The Protégé

The Protégé

In Theatres: 
Aug 20, 2021
Running Time: 
109 minutes

Assassin films are a dime a dozen, and it takes a lot for any single one of them to stand out among the masses. The Protégé definitely stands out, but for all the wrong reasons. The film is more Green Lantern than Casino Royale for director Martin Campbell, delivering an absurd story alongside minimal action that hardly lives up to even the smallest of expectations.


Moody Dutton (Samuel L. Jackson) is one of the best assassins in the business and spends his time finding the people who are impossible to find together with his adopted daughter Anna (Maggie Q), who he raised and trained after discovering her alone surrounded by dead bodies in Vietnam. His life of taking people out finally catches up to him and a devastated Anna makes her next contract personal as she is determined to find the ones responsible for his death. What she uncovers in the process, however, goes deeper than she could ever have imagined.


Honestly, there is little good that can be said about The Protégé. For starters, the story is all over the place. Moody’s death feels like a mystery up until the third act, but even then the reasoning behind things is spotty at best. Characters come in and out of the picture with little to no explanation. Bad guys get replaced by apparently even bigger bad guys, although the film does a poor job at even offering a simple explanation of who they are. Basically everyone is out to kill Anna, and that’s all you need to know.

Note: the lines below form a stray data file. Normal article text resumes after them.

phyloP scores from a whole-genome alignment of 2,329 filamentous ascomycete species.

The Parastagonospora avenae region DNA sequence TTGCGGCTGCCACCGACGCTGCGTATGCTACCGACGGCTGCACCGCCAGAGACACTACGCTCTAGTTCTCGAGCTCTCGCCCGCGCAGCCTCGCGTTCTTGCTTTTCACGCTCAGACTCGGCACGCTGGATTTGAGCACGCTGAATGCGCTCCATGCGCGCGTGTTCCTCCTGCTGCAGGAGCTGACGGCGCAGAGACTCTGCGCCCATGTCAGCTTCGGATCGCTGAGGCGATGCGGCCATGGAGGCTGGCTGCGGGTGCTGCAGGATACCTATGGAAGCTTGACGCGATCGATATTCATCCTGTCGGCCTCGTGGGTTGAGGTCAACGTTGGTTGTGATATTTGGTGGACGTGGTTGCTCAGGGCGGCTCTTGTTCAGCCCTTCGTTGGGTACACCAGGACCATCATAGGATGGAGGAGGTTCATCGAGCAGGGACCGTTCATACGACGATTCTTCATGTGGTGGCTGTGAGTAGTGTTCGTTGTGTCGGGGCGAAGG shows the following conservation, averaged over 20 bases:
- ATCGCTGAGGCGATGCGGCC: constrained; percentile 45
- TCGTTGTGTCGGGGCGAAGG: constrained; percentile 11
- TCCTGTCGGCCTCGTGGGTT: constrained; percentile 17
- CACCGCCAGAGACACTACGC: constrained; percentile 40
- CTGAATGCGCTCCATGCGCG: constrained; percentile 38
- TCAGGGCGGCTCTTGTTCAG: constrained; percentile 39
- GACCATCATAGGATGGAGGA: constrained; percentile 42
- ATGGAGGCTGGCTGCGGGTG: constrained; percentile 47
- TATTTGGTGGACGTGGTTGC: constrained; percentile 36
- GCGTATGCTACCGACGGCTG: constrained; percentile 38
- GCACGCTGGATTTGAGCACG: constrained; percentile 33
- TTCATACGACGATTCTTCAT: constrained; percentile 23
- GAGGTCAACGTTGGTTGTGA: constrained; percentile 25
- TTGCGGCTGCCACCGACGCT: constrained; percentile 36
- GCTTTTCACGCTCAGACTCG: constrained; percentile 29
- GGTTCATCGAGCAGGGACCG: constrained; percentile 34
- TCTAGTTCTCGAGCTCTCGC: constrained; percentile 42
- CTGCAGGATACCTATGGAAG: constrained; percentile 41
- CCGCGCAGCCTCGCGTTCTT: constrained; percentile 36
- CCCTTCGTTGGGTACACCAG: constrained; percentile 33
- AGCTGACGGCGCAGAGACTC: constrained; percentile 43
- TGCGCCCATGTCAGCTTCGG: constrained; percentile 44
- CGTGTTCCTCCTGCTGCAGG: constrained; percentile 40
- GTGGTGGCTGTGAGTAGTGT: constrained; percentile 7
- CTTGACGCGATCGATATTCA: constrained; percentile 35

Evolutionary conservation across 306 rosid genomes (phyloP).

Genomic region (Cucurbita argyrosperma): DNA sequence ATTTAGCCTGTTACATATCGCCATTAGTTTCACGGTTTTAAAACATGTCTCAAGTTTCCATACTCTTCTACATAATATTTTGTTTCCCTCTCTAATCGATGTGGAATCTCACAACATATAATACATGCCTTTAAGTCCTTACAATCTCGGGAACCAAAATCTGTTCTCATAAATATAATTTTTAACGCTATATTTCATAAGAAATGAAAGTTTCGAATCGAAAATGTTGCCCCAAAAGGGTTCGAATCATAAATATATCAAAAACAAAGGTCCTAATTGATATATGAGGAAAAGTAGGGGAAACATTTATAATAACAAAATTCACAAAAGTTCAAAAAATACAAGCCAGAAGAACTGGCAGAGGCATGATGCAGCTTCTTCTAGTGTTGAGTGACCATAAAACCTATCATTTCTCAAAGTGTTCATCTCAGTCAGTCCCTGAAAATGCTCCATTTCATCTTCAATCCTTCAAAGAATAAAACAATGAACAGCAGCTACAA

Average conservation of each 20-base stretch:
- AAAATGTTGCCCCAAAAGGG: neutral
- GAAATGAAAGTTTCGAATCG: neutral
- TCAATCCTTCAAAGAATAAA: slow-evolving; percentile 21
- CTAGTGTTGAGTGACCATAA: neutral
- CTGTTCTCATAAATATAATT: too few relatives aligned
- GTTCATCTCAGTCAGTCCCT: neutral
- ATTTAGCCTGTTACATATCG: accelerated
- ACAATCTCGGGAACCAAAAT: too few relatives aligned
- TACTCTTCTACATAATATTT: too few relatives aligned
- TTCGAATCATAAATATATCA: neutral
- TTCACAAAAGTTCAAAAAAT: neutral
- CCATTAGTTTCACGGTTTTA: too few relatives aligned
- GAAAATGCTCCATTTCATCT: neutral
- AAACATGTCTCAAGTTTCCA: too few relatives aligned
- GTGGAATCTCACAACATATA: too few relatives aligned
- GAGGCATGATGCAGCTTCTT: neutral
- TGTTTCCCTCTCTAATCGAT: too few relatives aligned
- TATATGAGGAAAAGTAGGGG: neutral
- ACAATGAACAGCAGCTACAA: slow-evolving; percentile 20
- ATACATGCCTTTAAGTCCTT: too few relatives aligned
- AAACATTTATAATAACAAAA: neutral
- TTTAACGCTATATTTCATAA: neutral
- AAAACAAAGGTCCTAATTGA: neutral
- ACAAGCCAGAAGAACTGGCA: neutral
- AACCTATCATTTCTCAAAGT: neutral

Also disappointing is Maggie Q, unfortunately. We know she can play the deadly assassin role from her four seasons on Nikita in the titular role, but here she just seems to be phoning it in. She’s good at killing people but little else as she pretty much has the same expression throughout the entire film. Her face says exactly how I feel about the film; indifferent. She isn’t the only one, either. Michael Keaton is no different. He’s another bad guy who is out to kill Anna but also sleep with her too. The forced romance between the two is awkward at best. It simply doesn’t work. Samuel L. Jackson is fine in the film, but only because he’s not really in it long enough to form much of a lasting impression.


The Protégé is comically bad. It starts off on a relatively normal path but then quickly falls off the rails and never recovers. The story is ridiculous, with random jumps in logic that are all too convenient, and the action is dull and uninspired. There are a few attempts at humor, mostly from Michael Keaton, but they fall flat just like the rest of the film. I would advise you to avoid this one at all costs.

Matt Rodriguez
Review by Matt Rodriguez
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